Following the retirement of our soft drinks & water commentator, Annette Farr, at the end of last year, just-drinks has doubled up. Starting this month, we have two new columnists considering the state of the soft drinks & water categories. First up, Ray Rowlands from market research firm DrinksInfo takes a look at the opportunity afforded to low-calorie and no-calorie variants. However, the opportunity is marked by perils and pitfalls, Rowlands believes.

CSDs are taking a lot of flak these days. To start with, they are facing increasing competition from a rising wave of alternative beverages, such as the so-called 'New Age' drinks, 'Near Waters' plus a plethora of fashionable functional offerings. That's in addition to the threat from more established beverages such as bottled water, iced tea and juice plus sports and energy drinks, all of which are attempting to lure the consumer.

But, carbonates still remain the backbone of the soft drinks industry. Four out of every ten litres of soft drinks consumed across the globe is a CSD. That sounds impressive, but it’s still something of a climb-down from the volume share they enjoyed at the start of the last decade. In truth, CSDs have hit a bit of a stumbling block; they're losing market share and are struggling to add volume as much of the world emerges from the grip of recession.

A key influence on the future fate of CSDs is the increasing consumer interest in health issues, especially in respect of the problem of child obesity. This is unsurprising when one considers that, according to the results of an OECD report published five years ago, 30% of the population of the US is considered obese. Whether such findings are an accurate representation of the problem, obesity is now an accepted cause for concern, and is considered one of the biggest threats to child health.

The above-mentioned report came out at about the same time that a clampdown on the selling of soft drinks in schools began to pick up steam. In California, Mayor Schwarzenegger was seen to be at the vanguard of this movement when it was announced in 2005 that he would be banning soft drinks from California high schools. However, the movement has since gone global with the likes of Australia, Mexico and the UK voicing similar disapproval. To their credit, the likes of Coca-Cola and PepsiCo have tended to support this policy.

It is just unfortunate that the focus for concern tends to be concentrated on CSDs rather than other soft drinks. This is likely to remain an ongoing dampener on category sales when there are so many perceived healthier beverage choices available to the modern consumer.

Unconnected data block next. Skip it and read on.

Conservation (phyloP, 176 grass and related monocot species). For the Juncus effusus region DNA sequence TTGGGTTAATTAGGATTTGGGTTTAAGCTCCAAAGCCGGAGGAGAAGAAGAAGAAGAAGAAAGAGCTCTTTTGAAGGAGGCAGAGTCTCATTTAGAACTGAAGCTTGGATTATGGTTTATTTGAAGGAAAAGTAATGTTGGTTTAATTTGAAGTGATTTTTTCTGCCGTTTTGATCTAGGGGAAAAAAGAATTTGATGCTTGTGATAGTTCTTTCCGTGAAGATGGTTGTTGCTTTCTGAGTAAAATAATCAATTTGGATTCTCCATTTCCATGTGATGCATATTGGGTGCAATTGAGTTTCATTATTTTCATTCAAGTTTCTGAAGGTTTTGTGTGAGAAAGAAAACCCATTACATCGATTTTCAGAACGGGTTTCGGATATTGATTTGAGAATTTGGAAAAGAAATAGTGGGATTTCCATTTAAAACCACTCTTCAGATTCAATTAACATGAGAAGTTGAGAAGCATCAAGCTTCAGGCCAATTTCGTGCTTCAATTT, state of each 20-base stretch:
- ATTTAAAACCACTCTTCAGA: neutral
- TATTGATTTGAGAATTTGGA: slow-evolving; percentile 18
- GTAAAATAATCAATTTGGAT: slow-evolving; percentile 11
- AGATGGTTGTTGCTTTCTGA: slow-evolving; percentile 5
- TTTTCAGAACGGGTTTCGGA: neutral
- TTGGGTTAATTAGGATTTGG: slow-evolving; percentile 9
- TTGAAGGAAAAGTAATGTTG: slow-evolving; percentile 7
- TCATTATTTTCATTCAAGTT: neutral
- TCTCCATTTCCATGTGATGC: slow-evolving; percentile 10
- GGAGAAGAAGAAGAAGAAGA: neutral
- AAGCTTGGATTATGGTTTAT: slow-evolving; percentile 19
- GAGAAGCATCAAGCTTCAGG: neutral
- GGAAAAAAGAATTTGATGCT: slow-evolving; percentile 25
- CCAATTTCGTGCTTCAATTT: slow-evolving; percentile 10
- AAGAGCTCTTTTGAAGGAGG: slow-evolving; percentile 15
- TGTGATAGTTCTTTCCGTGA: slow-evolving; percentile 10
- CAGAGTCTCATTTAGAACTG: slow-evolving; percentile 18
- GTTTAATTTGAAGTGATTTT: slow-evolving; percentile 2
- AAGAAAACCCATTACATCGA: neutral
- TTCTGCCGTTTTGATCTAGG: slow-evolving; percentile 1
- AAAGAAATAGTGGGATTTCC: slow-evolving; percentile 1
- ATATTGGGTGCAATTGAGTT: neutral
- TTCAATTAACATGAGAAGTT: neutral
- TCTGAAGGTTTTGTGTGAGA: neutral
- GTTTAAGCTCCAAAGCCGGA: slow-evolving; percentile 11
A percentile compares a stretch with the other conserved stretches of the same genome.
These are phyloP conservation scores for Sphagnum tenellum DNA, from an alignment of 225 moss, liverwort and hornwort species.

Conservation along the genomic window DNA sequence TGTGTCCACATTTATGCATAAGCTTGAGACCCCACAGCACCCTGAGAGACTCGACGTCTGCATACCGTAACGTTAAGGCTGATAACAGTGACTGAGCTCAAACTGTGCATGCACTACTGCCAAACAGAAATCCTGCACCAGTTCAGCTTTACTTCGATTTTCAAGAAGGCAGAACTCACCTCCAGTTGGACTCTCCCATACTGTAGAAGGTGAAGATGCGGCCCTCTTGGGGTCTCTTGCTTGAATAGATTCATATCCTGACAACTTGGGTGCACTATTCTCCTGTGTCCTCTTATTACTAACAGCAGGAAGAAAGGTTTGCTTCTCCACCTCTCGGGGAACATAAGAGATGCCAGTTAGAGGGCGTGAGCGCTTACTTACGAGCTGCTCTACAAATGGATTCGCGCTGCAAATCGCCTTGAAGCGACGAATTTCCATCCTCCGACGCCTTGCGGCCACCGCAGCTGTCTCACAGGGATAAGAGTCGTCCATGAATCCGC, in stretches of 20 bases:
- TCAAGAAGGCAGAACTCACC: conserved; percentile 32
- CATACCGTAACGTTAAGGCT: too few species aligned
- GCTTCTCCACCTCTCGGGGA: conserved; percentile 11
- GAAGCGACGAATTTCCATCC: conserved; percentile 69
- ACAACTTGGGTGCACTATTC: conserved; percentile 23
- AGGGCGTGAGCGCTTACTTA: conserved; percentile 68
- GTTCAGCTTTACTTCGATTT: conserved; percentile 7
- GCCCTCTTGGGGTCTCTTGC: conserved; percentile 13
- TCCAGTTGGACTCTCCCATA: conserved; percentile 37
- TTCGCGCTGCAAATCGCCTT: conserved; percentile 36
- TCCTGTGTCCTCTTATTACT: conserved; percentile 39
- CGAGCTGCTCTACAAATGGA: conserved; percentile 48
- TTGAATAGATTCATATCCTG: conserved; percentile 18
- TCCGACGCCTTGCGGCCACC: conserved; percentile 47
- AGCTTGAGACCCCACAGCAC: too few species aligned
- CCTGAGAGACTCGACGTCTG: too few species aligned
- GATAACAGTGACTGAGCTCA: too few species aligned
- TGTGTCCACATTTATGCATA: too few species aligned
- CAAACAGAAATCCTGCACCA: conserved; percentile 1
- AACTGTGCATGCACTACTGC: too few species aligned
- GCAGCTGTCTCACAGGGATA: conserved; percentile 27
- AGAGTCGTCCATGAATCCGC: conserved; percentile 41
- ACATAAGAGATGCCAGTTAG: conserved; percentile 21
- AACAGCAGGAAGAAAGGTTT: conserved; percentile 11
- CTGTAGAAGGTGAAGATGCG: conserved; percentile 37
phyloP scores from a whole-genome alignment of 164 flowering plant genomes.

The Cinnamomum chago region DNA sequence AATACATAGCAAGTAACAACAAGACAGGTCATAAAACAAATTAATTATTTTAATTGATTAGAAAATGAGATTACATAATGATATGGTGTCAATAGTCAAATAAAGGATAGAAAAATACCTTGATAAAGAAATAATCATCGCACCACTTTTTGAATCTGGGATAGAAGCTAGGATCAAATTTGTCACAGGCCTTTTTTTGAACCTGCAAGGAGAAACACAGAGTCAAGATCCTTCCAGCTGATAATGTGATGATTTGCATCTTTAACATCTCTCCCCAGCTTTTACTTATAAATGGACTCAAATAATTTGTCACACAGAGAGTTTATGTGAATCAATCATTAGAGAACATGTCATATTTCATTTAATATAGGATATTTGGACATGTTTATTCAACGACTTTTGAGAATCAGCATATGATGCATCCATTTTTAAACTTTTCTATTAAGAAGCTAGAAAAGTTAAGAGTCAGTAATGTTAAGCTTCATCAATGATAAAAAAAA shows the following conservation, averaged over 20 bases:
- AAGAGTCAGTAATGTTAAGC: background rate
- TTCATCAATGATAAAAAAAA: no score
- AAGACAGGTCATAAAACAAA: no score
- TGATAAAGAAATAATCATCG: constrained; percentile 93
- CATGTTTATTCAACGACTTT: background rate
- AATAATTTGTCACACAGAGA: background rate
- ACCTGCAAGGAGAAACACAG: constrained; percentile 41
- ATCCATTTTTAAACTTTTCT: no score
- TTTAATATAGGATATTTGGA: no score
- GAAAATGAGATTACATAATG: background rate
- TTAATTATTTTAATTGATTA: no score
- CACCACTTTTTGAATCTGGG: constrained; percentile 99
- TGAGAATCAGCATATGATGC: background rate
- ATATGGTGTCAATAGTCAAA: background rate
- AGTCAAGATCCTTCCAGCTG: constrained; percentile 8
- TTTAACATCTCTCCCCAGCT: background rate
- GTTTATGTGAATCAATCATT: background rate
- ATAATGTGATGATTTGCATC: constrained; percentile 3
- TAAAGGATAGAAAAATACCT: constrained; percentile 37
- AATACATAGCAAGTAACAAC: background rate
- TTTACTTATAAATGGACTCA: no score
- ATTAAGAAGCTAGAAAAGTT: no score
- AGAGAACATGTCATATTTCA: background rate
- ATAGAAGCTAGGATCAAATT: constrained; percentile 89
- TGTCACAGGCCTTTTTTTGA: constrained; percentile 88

But, consumers do have a low-calorie option when choosing a CSD. 

Low-calorie/diet carbonates have been raising their profile, resulting in a general shift in their favour in recent years. Their category share still maintains only a minority position, however, on the global playing field. Only around one in every seven litres of carbonates sold around the world is low-calorie. This is despite the well-publicised introductions of variants like Coke Zero, one of Coca-Cola’s biggest launches in many years. However, the rate of low calorie penetration varies significantly region by region, being highest in North America, Western Europe and Australasia.

With the carbonates category showing symptoms of maturity in many established markets around the world, and where health issues are playing an increasing role in product choice, the low-calorie segment would seem to fulfil an important task in maintaining consumption levels. The industry had hoped to see growth in low-calorie brands help to offset the decline in regular, sugar-sweetened carbonates so frowned upon by the anti-obesity lobby. Unfortunately, low-calorie products are not without their opposition and have also become a source of concern. It’s a case of damned if you do and damned if you don’t.

For years, low-calorie carbonates have been portrayed as the 'healthier' choice because they contain no/low calories, being typically sugar-free but artificially sweetened. Aspartame is one of the most commonly-used artificial sweeteners. Indeed, low-calorie drinks are often seen as synonymous with the use of aspartame. But, other sweeteners are also employed, such as saccharin, which came into vogue after cyclamates was banned in the US, and acesulfame-K. An emerging category sub-segment employs alternative sweeteners or natural sugar substitutes using ingredients such as stevia, Reb-A, Truvia, and PureVia.

However, low-calorie sweeteners do not come without reported risk. Aspartame has been the subject of debate since it first became an ingredient in food products 30 years ago, being reportedly linked to causes of illness and toxic reactions. Saccharin and acesulfame-K have similarly been framed in controversy. New research presented as recently as February this year points to evidence that links these low-calorie beverages to vascular events including heart attack and stroke.

It would appear from the fact that low-calorie carbonates are struggling to expand their overall influence that consumers are certainly becoming more aware of some of the less healthy (perceived or otherwise) ingredients being used within low-calorie products. Meanwhile, studies have also tied both low calorie and regular carbonates to greater risk of diabetes and other weight-related problems. 

With the caramel colourings in cola also now under attack, is it time for the carbonate industry to shut up shop? Far from it. There are two multinationals (at least) who have a strong commitment to keeping the industry very much alive. Meantime, as the debate over the ingredients of CSDs continues to cause tension, innovation and consumer education will prove invaluable weapons in combating the negative publicity surrounding low-calorie offerings.